AcWriMo 2014 is coming! You in?

acwrimo1-01November is nearly upon us and that means it’s nearly time for Academic Writing Month 2014!

For those completely new to “AcWriMo” it’s a month long writing event that academics all over the world can take part in. This event was created by @CharlotteFrost and is run with the help of a group of volunteers (including yours truly). For more detailed information, and to read about the history of this event, head over to PhD2Published blog (click HERE).

During #AcWriMo, this is what you do:

1. Decide on a writing-orientated goal. It should be challenging enough yet realistic in terms of what you think you can accomplish in a month’s time.

Some blog posts related to goal setting:

“Change is as good as a rest” by Rachael Cayley 

“Why I participate in AcWriMo” by Rellypops

2. Go public and declare your goal on the AcWriMo accountability spreadsheet found on this link:

3. Get organised. Create an action plan that will help you achieve your goal. This may involve scheduling your work day, having smaller goals or just a change of work space. Whatever your goal, get yourself a plan of action.

The following blog posts have some great advice on developing a writing strategy:

“Ladder 1: Rung 1″ by Ellen C. Spaeth 

“Writing accountablility part 1″ by Jennifer Lim 

4.  Keep accountable to others by updating your progress online and/or discussing with your friends (in person or on Twitter) how you’re doing. It’s important not to isolate yourself during this event because there’s loads of support available, but you need to ask and reach out to others.

Some useful blog posts on previous #AcWriMo experiences:

“#AcWriMo Peer Pressure: Time, Challenge/Support & Cheerleaders” by Laura Pasquini

“I did #AcWriMo 2013 and survived to tell the tale” by Elizabeth Lundberg 

“#AcWriMo – Writing ‘with’ a community” by Eljee Javier

New to AcWriMo – What are you reservations? Back for more – what would you do differently? Feel free to comment below. 

Photo courtesy of flickr creative commons user woodleywonderworks


Isolation activities: thesis writing and running

I’ve been keeping to myself these past few weeks because I’ve needed to really focus on getting this thesis done. Yes, I already had a first draft way back in December 2013, and, truth be told, it was not my best work. I just wanted it out the way. Now, I’ve had to return to the original draft and start the slow process of picking it apart before putting back together. The resulting draft is much more streamlined, focused and something that I’m beginning to feel proud of. It’s been an interesting, yet unexpected switch of emotions. Continue reading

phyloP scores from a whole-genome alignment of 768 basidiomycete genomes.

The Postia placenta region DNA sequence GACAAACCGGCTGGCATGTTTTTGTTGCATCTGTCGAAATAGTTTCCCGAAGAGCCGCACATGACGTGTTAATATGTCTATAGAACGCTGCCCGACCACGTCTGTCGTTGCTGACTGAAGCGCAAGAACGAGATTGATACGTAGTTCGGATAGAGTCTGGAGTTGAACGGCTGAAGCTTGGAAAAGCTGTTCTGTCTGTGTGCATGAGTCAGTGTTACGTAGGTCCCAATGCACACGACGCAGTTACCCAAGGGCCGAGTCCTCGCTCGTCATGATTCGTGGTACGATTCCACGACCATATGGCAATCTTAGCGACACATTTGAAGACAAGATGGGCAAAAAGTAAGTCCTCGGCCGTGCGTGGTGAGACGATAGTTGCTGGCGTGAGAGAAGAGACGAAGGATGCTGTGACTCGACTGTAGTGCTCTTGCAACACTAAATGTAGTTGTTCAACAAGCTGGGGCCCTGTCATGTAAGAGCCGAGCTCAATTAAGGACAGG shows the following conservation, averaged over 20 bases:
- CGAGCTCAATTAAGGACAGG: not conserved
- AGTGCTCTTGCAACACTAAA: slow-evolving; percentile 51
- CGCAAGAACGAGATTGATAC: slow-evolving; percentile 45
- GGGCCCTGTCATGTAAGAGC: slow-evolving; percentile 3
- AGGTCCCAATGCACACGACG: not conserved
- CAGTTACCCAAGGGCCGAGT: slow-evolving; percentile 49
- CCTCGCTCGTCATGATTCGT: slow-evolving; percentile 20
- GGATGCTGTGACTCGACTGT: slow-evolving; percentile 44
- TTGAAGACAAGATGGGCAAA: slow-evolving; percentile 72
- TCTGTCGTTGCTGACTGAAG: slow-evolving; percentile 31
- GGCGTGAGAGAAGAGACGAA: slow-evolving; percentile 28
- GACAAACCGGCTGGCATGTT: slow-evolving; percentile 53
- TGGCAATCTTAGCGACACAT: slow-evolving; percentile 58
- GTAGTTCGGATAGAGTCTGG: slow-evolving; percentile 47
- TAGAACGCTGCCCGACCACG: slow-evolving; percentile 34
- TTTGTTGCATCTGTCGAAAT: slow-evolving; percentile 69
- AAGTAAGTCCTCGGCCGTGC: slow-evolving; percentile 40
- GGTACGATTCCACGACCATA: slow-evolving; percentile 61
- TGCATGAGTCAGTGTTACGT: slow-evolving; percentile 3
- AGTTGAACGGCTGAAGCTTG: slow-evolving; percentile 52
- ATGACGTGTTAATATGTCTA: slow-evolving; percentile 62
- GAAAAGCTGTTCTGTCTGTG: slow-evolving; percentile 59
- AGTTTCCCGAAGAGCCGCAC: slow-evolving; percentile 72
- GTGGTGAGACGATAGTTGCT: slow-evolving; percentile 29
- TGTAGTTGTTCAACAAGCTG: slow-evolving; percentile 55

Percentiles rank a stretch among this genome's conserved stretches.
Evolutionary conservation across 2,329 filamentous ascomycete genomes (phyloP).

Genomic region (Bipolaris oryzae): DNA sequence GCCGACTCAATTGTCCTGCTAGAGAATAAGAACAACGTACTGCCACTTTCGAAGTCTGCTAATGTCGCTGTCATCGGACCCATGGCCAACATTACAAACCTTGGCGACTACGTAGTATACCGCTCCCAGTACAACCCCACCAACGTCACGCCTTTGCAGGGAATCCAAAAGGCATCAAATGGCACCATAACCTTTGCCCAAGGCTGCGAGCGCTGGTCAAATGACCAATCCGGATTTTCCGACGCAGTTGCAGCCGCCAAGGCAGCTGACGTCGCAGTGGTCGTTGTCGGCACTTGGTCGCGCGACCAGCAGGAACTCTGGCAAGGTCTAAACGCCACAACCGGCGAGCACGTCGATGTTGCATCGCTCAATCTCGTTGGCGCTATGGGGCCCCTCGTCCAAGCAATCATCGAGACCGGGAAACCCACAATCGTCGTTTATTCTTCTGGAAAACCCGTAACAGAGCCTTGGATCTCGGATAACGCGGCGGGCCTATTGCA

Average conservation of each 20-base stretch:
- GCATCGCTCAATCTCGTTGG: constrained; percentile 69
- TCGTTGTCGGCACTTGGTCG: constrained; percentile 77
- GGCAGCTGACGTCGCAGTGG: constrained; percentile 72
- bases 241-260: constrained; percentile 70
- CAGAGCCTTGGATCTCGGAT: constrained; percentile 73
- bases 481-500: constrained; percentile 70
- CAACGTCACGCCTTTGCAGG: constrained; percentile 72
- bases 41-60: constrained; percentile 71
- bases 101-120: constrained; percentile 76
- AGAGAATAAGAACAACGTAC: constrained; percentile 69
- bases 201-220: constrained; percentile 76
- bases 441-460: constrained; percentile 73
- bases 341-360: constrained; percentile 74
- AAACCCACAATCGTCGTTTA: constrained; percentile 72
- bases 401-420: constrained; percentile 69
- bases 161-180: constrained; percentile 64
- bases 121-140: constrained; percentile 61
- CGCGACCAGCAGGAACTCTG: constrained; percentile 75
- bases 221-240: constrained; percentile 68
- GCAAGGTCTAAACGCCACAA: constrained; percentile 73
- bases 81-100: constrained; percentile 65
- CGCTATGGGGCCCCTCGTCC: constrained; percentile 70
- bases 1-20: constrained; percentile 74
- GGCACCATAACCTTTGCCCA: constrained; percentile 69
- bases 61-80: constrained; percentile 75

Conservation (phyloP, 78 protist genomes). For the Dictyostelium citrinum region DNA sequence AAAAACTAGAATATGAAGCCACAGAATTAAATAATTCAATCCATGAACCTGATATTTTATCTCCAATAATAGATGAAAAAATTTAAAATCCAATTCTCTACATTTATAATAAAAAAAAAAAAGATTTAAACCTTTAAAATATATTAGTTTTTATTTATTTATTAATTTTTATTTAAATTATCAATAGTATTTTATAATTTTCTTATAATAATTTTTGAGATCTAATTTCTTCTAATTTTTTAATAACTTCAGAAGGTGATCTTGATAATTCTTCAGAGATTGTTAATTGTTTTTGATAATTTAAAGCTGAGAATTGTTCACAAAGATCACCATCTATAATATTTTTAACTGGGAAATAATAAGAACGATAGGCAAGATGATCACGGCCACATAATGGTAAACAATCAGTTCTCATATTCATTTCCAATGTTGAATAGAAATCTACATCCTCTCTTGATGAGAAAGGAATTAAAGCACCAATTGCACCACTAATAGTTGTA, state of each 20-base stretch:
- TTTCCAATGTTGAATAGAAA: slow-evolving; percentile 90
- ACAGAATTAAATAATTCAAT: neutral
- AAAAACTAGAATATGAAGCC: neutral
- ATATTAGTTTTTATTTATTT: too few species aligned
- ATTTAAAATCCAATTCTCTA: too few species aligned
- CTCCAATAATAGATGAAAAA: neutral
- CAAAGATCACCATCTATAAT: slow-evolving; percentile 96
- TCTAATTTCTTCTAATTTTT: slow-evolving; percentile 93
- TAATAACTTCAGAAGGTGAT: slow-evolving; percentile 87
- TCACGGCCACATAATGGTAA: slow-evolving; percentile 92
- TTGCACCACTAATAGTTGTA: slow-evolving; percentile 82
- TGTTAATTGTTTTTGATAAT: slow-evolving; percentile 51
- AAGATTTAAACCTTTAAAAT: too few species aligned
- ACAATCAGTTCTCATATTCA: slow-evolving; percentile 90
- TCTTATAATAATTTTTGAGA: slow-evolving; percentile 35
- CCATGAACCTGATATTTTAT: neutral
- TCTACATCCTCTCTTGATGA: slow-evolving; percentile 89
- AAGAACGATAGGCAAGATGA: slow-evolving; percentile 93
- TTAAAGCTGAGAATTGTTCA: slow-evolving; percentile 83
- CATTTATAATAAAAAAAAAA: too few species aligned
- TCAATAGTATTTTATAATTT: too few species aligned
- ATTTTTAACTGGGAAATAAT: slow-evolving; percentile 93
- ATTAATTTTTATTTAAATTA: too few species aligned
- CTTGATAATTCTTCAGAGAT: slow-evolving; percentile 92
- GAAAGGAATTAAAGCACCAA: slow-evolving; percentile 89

Thesis editing slumps, spring, and running

I’ve been editing my thesis so intensely these past few weeks and I feel rather *ugh*. Actually it’s more like “THESIS EVERYWHERE! CAN’T ESCAPE!”, y’know, that kind of feeling. I can understand now why final year PhD students seems to disappear for months at a time. For me, I’m not quite in the head space to socialise and at the moment I know I am a thesis bore. It’s all I can really talk about nowadays. I sometimes get into a mental slump these past few weeks, because editing is really, really hard. I’ve had to become very strict with my time so that I can focus properly on what I’m doing, but, the end result has been polished, or nearly polished chapters – a very good pay off to my self-imposed isolation.

New running shoes! After 5 years I thought it was time to replace the old pair. Photo my own via instagram (@eljeej).

That is why I’m thankful it’s spring. The warmer temperatures and the longer daylight hours have helped my mental outlook immensely. I spend most of the day indoors in front of a computer so I do make it a point to go out, everyday, and get some fresh air. For me, this is in the form of running. I used to run more regularly when I lived closer to town, but stopped because my current neighbourhood isn’t ideal, in my opinion, for running alone in the dark (early morning or evening).  During the cooler (and darker) parts of the year I’ve been weight lifting at the gym instead. However, there’s something about being outdoors that makes running more appealing this time of year. So I get out of the house, out from behind my desk, and give myself a physical break from my thesis. This has helped me to stay more positive so that I can keep working.


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